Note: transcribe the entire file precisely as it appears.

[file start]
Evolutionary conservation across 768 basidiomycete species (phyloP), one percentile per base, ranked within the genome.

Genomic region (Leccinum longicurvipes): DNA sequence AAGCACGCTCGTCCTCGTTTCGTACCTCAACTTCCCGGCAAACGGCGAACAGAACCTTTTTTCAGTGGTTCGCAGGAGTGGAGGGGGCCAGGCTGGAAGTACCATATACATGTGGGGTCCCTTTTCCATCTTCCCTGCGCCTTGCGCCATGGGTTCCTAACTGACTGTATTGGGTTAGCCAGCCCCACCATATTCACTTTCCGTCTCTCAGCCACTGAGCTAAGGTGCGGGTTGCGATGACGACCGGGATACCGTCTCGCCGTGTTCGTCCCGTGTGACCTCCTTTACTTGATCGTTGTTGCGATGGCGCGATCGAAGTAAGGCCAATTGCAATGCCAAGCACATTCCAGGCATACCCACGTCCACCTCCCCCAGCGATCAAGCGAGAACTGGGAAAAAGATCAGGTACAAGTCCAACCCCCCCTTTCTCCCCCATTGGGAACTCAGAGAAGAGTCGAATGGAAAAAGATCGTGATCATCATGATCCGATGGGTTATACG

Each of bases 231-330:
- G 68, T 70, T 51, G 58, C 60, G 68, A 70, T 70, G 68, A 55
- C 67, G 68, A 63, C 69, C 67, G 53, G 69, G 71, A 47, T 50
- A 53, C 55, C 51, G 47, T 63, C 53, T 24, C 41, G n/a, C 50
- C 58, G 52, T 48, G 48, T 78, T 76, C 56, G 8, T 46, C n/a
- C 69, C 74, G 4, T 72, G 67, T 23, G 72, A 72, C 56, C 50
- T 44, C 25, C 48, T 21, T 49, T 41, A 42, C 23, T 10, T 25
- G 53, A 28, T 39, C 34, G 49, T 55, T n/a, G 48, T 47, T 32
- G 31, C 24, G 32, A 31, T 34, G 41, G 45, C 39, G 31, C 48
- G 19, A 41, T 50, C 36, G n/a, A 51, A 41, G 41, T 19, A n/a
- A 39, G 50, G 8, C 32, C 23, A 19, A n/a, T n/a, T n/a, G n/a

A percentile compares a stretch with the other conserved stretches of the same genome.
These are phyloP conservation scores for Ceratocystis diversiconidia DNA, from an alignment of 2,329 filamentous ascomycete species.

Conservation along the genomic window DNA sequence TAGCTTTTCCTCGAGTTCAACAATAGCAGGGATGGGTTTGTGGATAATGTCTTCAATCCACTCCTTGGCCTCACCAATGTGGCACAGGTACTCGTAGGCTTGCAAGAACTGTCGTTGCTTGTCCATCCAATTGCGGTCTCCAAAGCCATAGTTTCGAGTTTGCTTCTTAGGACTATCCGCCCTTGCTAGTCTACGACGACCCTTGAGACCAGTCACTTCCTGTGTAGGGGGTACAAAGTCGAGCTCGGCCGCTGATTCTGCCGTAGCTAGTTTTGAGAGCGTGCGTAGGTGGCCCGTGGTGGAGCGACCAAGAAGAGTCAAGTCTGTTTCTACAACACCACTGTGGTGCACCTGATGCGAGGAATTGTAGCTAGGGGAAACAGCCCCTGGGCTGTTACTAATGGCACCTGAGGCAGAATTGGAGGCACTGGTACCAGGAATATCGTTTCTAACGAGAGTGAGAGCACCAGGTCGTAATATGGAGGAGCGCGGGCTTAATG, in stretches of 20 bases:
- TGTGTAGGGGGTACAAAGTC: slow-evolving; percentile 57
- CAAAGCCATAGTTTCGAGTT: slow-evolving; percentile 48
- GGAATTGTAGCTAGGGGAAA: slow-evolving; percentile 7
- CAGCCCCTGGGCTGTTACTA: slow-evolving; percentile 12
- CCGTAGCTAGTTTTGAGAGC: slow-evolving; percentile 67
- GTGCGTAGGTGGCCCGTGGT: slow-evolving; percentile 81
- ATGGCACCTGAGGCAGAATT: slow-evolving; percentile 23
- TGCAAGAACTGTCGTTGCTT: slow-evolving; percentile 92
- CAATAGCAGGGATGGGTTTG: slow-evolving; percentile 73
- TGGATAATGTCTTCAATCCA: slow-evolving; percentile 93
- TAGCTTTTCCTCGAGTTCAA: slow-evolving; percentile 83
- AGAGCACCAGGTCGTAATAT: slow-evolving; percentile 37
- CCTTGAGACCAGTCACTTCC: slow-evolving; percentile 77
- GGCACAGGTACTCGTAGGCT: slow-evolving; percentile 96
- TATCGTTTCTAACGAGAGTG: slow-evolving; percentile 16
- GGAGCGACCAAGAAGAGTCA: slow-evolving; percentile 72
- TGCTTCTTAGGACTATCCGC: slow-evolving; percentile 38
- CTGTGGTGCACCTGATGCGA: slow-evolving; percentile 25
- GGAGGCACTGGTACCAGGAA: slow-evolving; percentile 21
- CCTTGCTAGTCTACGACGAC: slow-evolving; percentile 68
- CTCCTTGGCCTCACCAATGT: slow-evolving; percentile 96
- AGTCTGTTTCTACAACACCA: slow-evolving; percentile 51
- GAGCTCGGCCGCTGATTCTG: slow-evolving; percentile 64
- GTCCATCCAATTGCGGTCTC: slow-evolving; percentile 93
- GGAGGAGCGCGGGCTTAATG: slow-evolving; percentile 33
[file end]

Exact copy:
Evolutionary conservation across 768 basidiomycete species (phyloP), one percentile per base, ranked within the genome.

Genomic region (Leccinum longicurvipes): DNA sequence AAGCACGCTCGTCCTCGTTTCGTACCTCAACTTCCCGGCAAACGGCGAACAGAACCTTTTTTCAGTGGTTCGCAGGAGTGGAGGGGGCCAGGCTGGAAGTACCATATACATGTGGGGTCCCTTTTCCATCTTCCCTGCGCCTTGCGCCATGGGTTCCTAACTGACTGTATTGGGTTAGCCAGCCCCACCATATTCACTTTCCGTCTCTCAGCCACTGAGCTAAGGTGCGGGTTGCGATGACGACCGGGATACCGTCTCGCCGTGTTCGTCCCGTGTGACCTCCTTTACTTGATCGTTGTTGCGATGGCGCGATCGAAGTAAGGCCAATTGCAATGCCAAGCACATTCCAGGCATACCCACGTCCACCTCCCCCAGCGATCAAGCGAGAACTGGGAAAAAGATCAGGTACAAGTCCAACCCCCCCTTTCTCCCCCATTGGGAACTCAGAGAAGAGTCGAATGGAAAAAGATCGTGATCATCATGATCCGATGGGTTATACG

Each of bases 231-330:
- G 68, T 70, T 51, G 58, C 60, G 68, A 70, T 70, G 68, A 55
- C 67, G 68, A 63, C 69, C 67, G 53, G 69, G 71, A 47, T 50
- A 53, C 55, C 51, G 47, T 63, C 53, T 24, C 41, G n/a, C 50
- C 58, G 52, T 48, G 48, T 78, T 76, C 56, G 8, T 46, C n/a
- C 69, C 74, G 4, T 72, G 67, T 23, G 72, A 72, C 56, C 50
- T 44, C 25, C 48, T 21, T 49, T 41, A 42, C 23, T 10, T 25
- G 53, A 28, T 39, C 34, G 49, T 55, T n/a, G 48, T 47, T 32
- G 31, C 24, G 32, A 31, T 34, G 41, G 45, C 39, G 31, C 48
- G 19, A 41, T 50, C 36, G n/a, A 51, A 41, G 41, T 19, A n/a
- A 39, G 50, G 8, C 32, C 23, A 19, A n/a, T n/a, T n/a, G n/a

A percentile compares a stretch with the other conserved stretches of the same genome.
These are phyloP conservation scores for Ceratocystis diversiconidia DNA, from an alignment of 2,329 filamentous ascomycete species.

Conservation along the genomic window DNA sequence TAGCTTTTCCTCGAGTTCAACAATAGCAGGGATGGGTTTGTGGATAATGTCTTCAATCCACTCCTTGGCCTCACCAATGTGGCACAGGTACTCGTAGGCTTGCAAGAACTGTCGTTGCTTGTCCATCCAATTGCGGTCTCCAAAGCCATAGTTTCGAGTTTGCTTCTTAGGACTATCCGCCCTTGCTAGTCTACGACGACCCTTGAGACCAGTCACTTCCTGTGTAGGGGGTACAAAGTCGAGCTCGGCCGCTGATTCTGCCGTAGCTAGTTTTGAGAGCGTGCGTAGGTGGCCCGTGGTGGAGCGACCAAGAAGAGTCAAGTCTGTTTCTACAACACCACTGTGGTGCACCTGATGCGAGGAATTGTAGCTAGGGGAAACAGCCCCTGGGCTGTTACTAATGGCACCTGAGGCAGAATTGGAGGCACTGGTACCAGGAATATCGTTTCTAACGAGAGTGAGAGCACCAGGTCGTAATATGGAGGAGCGCGGGCTTAATG, in stretches of 20 bases:
- TGTGTAGGGGGTACAAAGTC: slow-evolving; percentile 57
- CAAAGCCATAGTTTCGAGTT: slow-evolving; percentile 48
- GGAATTGTAGCTAGGGGAAA: slow-evolving; percentile 7
- CAGCCCCTGGGCTGTTACTA: slow-evolving; percentile 12
- CCGTAGCTAGTTTTGAGAGC: slow-evolving; percentile 67
- GTGCGTAGGTGGCCCGTGGT: slow-evolving; percentile 81
- ATGGCACCTGAGGCAGAATT: slow-evolving; percentile 23
- TGCAAGAACTGTCGTTGCTT: slow-evolving; percentile 92
- CAATAGCAGGGATGGGTTTG: slow-evolving; percentile 73
- TGGATAATGTCTTCAATCCA: slow-evolving; percentile 93
- TAGCTTTTCCTCGAGTTCAA: slow-evolving; percentile 83
- AGAGCACCAGGTCGTAATAT: slow-evolving; percentile 37
- CCTTGAGACCAGTCACTTCC: slow-evolving; percentile 77
- GGCACAGGTACTCGTAGGCT: slow-evolving; percentile 96
- TATCGTTTCTAACGAGAGTG: slow-evolving; percentile 16
- GGAGCGACCAAGAAGAGTCA: slow-evolving; percentile 72
- TGCTTCTTAGGACTATCCGC: slow-evolving; percentile 38
- CTGTGGTGCACCTGATGCGA: slow-evolving; percentile 25
- GGAGGCACTGGTACCAGGAA: slow-evolving; percentile 21
- CCTTGCTAGTCTACGACGAC: slow-evolving; percentile 68
- CTCCTTGGCCTCACCAATGT: slow-evolving; percentile 96
- AGTCTGTTTCTACAACACCA: slow-evolving; percentile 51
- GAGCTCGGCCGCTGATTCTG: slow-evolving; percentile 64
- GTCCATCCAATTGCGGTCTC: slow-evolving; percentile 93
- GGAGGAGCGCGGGCTTAATG: slow-evolving; percentile 33